Infoscience

Review

Technical and experimental features of Magnetic Resonance Spectroscopy of brain glycogen metabolism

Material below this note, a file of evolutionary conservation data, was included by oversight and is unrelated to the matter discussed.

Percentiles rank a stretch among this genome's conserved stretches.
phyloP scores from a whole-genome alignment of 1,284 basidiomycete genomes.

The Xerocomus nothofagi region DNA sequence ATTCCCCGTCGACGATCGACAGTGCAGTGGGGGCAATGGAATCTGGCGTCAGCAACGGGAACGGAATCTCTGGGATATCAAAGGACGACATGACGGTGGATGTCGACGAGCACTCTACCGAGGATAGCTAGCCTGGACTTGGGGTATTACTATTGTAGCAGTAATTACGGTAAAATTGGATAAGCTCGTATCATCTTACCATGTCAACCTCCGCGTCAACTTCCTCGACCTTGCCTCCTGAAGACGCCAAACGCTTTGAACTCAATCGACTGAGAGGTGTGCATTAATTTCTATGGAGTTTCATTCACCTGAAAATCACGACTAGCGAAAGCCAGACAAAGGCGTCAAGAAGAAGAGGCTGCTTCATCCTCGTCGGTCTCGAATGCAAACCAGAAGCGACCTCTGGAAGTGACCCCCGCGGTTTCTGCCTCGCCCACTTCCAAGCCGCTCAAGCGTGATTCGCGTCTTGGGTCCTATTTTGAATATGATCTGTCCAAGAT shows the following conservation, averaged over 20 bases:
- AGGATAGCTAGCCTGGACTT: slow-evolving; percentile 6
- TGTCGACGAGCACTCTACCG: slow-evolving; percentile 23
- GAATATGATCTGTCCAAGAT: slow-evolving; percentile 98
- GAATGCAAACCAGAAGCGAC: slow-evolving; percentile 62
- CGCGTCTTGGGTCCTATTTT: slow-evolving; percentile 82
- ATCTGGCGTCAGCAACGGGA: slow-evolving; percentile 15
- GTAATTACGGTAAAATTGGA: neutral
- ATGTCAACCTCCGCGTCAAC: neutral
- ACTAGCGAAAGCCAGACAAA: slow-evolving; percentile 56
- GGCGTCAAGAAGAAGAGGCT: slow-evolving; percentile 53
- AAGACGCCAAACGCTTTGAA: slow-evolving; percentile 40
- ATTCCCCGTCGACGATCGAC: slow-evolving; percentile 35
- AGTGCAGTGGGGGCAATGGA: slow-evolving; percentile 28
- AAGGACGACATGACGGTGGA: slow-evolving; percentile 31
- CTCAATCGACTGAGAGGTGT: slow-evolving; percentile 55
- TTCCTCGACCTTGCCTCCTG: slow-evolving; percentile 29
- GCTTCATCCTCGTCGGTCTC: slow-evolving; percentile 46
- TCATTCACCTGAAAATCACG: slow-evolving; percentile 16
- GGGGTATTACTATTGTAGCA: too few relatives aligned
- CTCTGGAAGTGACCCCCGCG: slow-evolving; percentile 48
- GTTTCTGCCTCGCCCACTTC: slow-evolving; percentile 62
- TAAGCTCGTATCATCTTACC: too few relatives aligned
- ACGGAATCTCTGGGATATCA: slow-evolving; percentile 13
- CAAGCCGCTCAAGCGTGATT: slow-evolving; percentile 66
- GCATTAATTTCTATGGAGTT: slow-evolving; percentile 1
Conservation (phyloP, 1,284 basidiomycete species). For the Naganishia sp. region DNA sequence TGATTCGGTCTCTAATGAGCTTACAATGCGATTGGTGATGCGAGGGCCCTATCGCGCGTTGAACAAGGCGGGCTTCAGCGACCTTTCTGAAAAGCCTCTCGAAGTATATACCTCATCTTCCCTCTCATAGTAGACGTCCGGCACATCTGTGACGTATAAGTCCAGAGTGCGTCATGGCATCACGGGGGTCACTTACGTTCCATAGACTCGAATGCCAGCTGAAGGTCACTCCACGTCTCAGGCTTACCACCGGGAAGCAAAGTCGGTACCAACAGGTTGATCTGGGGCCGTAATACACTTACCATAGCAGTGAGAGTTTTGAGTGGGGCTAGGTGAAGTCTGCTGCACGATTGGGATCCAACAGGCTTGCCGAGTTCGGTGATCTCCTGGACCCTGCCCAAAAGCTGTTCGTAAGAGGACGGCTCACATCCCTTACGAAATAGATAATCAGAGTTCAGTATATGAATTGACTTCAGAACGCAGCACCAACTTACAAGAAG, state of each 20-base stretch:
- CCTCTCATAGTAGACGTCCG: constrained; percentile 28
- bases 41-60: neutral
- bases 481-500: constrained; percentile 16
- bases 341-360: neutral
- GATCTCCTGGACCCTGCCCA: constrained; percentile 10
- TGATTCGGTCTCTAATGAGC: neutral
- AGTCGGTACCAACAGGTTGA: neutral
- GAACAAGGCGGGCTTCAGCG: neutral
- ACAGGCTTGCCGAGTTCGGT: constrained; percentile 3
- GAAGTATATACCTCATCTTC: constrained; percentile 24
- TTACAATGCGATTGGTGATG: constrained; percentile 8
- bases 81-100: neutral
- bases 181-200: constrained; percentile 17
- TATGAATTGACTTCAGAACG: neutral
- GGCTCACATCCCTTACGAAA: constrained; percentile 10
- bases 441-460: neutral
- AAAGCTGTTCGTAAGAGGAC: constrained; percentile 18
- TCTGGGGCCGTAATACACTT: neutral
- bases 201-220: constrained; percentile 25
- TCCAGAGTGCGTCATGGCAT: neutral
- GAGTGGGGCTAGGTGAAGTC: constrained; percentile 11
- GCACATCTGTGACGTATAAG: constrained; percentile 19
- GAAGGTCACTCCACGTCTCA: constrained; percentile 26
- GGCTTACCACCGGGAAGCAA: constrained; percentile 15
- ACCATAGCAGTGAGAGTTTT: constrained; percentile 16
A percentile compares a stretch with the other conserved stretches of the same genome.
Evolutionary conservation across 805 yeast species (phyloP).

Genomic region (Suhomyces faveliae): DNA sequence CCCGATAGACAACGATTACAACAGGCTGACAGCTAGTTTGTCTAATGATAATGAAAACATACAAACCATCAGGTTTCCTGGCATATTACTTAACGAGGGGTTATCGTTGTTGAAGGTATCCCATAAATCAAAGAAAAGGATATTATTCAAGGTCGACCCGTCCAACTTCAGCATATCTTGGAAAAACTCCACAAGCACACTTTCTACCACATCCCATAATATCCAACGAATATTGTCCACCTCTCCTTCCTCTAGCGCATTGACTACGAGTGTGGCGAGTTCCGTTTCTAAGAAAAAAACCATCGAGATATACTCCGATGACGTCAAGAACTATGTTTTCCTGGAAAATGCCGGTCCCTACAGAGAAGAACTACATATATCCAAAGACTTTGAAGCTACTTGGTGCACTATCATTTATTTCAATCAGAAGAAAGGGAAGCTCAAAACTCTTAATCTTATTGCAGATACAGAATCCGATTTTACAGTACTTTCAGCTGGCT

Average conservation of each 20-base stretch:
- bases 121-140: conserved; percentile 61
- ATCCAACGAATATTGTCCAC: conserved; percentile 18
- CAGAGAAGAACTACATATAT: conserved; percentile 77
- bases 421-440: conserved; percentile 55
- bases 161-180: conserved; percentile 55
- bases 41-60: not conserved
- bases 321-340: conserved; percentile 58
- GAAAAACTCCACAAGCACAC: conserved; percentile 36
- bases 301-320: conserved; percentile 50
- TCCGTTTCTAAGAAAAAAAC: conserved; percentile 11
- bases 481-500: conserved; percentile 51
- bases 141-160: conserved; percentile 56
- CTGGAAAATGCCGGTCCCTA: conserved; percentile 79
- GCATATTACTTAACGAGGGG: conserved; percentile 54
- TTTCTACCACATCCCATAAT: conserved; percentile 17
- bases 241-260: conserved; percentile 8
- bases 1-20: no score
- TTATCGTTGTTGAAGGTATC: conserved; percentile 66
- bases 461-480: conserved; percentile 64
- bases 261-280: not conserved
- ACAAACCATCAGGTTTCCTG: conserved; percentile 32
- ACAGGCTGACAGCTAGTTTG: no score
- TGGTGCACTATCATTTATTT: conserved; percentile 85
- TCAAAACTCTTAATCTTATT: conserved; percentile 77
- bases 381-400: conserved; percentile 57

In the brain, glycogen is a source of glucose not only in emergency situations but also during normal brain activity. Altered brain glycogen metabolism is associated with energetic dysregulation in pathological conditions, such as diabetes or epilepsy. Both in humans and animals, brain glycogen levels have been assessed non-invasively by Carbon-13 Magnetic Resonance Spectroscopy (13C-MRS) in vivo. With this approach, glycogen synthesis and degradation may be followed in real time, thereby providing valuable insights into brain glycogen dynamics. However, compared to the liver and muscle, where glycogen is abundant, the sensitivity for detection of brain glycogen by 13C-MRS is inherently low. In this review we focus on strategies used to optimize the sensitivity for 13C-MRS detection of glycogen. Namely, we explore several technical perspectives, such as magnetic field strength, field homogeneity, coil design, decoupling, and localization methods. Furthermore, we also address basic principles underlying the use of 13C-labeled precursors to enhance the detectable glycogen signal, emphasizing specific experimental aspects relevant for obtaining kinetic information on brain glycogen.

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